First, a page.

Come out on top in a bidding war

Private Property South Africa
Lea Jacobs

Getting into a bidding war when buying a property need not be a nightmare. Outfox the competition with these strategies.

Few who lived through the heady days of frantic property buying in the early 2000s will ever forget the auction process that invariably reared its head every time a 'decent' property came on to the market. Estate agents had their hands full with offers that were usually above the selling price, while sellers sat back and watched in awe as their properties ended up selling for more than they ever imagined.

We may not be in exactly the same boat at the moment, but the market is definitely hotting up. According to Richard Grey from Harcourts, the supply of quality homes for sale in preferred areas is dwindling. This means, he says, a competitive offer from another buyer can quickly result in the dream home you've just found becoming nothing more than a mirage.

“Of course most buyers prefer a home that is ready to move in to. Many are willing to pay a premium for this which can translate into a full-price offer from a competing buyer, and perhaps even one that exceeds the seller's asking price."

As things stand, now is not the time to delay a buying decision. In other words, if a buyer finds a home that ticks all the right boxes he should make an offer as soon as possible to avoid another buyer entering the picture.

However, Grey says that this isn't the only way a buyer can ensure that their offers are successful.

Proof of a sizeable cash deposit as well as a home loan pre-approval, that can be shown to the seller, should boost the chances of an offer being accepted.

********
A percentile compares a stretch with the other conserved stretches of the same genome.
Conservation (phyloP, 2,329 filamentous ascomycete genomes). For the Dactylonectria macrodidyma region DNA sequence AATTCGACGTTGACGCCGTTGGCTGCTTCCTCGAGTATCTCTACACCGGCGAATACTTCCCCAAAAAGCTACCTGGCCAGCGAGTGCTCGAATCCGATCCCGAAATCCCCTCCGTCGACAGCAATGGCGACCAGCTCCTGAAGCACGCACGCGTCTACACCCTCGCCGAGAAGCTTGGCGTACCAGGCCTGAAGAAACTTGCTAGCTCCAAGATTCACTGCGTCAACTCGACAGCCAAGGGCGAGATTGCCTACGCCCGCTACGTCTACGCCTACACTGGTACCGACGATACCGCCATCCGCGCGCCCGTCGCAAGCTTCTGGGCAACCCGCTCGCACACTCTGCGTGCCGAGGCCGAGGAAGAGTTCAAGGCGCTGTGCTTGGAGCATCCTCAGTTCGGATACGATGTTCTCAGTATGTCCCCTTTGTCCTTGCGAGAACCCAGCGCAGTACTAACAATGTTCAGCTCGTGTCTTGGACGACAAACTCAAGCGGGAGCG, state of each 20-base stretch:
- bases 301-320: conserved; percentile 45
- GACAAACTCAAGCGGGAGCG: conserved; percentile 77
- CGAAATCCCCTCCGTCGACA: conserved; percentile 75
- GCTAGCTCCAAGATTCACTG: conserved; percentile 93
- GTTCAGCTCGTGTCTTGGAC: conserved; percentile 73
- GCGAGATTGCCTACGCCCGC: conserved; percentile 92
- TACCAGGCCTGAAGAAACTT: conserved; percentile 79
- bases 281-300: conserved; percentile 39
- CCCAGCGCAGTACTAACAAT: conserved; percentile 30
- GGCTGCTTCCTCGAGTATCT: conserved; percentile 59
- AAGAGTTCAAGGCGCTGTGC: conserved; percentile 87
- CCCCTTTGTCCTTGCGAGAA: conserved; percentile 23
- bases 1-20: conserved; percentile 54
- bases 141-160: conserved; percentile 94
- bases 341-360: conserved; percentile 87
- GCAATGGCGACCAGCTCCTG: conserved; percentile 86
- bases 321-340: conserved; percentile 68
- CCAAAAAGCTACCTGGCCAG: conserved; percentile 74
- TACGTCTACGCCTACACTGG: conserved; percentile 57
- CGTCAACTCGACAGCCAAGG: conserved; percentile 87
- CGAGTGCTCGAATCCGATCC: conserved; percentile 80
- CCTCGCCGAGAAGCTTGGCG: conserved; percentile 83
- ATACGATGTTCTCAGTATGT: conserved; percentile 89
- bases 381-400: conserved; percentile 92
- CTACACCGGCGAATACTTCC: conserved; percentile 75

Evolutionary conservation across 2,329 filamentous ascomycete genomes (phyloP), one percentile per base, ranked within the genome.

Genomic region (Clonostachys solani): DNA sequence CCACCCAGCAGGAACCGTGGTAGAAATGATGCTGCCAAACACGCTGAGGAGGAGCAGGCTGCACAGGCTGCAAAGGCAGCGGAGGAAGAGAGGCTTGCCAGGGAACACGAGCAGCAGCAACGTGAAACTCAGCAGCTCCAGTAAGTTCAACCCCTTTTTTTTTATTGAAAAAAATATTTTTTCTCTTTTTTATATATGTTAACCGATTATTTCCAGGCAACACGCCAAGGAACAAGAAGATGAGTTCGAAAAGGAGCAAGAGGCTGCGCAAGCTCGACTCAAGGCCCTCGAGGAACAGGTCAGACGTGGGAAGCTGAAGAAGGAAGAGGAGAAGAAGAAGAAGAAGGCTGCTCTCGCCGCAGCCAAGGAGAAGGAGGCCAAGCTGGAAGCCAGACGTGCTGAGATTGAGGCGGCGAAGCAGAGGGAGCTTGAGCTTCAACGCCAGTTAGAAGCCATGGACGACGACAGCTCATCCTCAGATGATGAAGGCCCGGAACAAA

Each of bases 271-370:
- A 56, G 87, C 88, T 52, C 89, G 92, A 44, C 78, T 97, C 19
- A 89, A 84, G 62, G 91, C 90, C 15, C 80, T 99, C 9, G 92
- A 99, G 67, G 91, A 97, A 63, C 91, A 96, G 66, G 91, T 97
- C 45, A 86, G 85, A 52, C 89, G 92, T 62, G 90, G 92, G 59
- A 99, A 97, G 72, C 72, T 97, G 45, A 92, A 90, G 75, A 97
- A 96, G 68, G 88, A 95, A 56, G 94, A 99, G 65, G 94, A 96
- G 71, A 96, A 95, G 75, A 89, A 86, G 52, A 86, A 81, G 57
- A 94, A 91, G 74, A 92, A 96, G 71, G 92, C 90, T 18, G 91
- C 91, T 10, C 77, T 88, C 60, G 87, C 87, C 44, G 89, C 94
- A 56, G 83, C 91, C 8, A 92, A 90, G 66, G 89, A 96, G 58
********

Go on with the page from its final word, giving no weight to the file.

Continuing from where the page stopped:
“It also helps to be honest with the seller about your serious interest in the property. You should make it quite clear that while you are prepared to negotiate the terms of your own offer, you are not willing to be thrust into a bidding war with other potential buyers.

"Our experience is that genuine sellers will respect the fact that you are making a well-considered offer on the property, are open to negotiation and can show that you really do have the financial capacity to buy the property.”

It's extremely disappointing to hear that a seller has rejected an offer, but buyers should keep their wits about them and remember that the one thing worse than losing their dream home to another buyer is overpaying for the property as a result of a bid and counter-bid battle.

Remember that it's not only the selling price that will be affected when you pay more for a home.

Transfer costs, an increased deposit as well as the thousands of rands of additional interest on a bigger home loan are all going to form part of the equation.

We all tend to become overly emotional when we think something we desperately want is about to be snatched from our grasp. Experienced buyers keep a cool head and although they may well recognise the perfect home when they find it, will choose to walk away from the deal rather than enter into some sort of bidding war.


Found this content useful?

Get the best of Private Property's latest news and advice delivered straight to your inbox each week

Related Articles

Offer to purchase agreement
An offer to purchase may not be worth the paper it is written on if the buyer is not in a solid financial position.
When does an offer to purchase lapse?
These are the 4 scenarios in which an offer to purchase will lapse, if it has not been accepted first.
What is a title deed and who keeps it?
Simply put, the title deed is a document that proves legal ownership of a property in South Africa.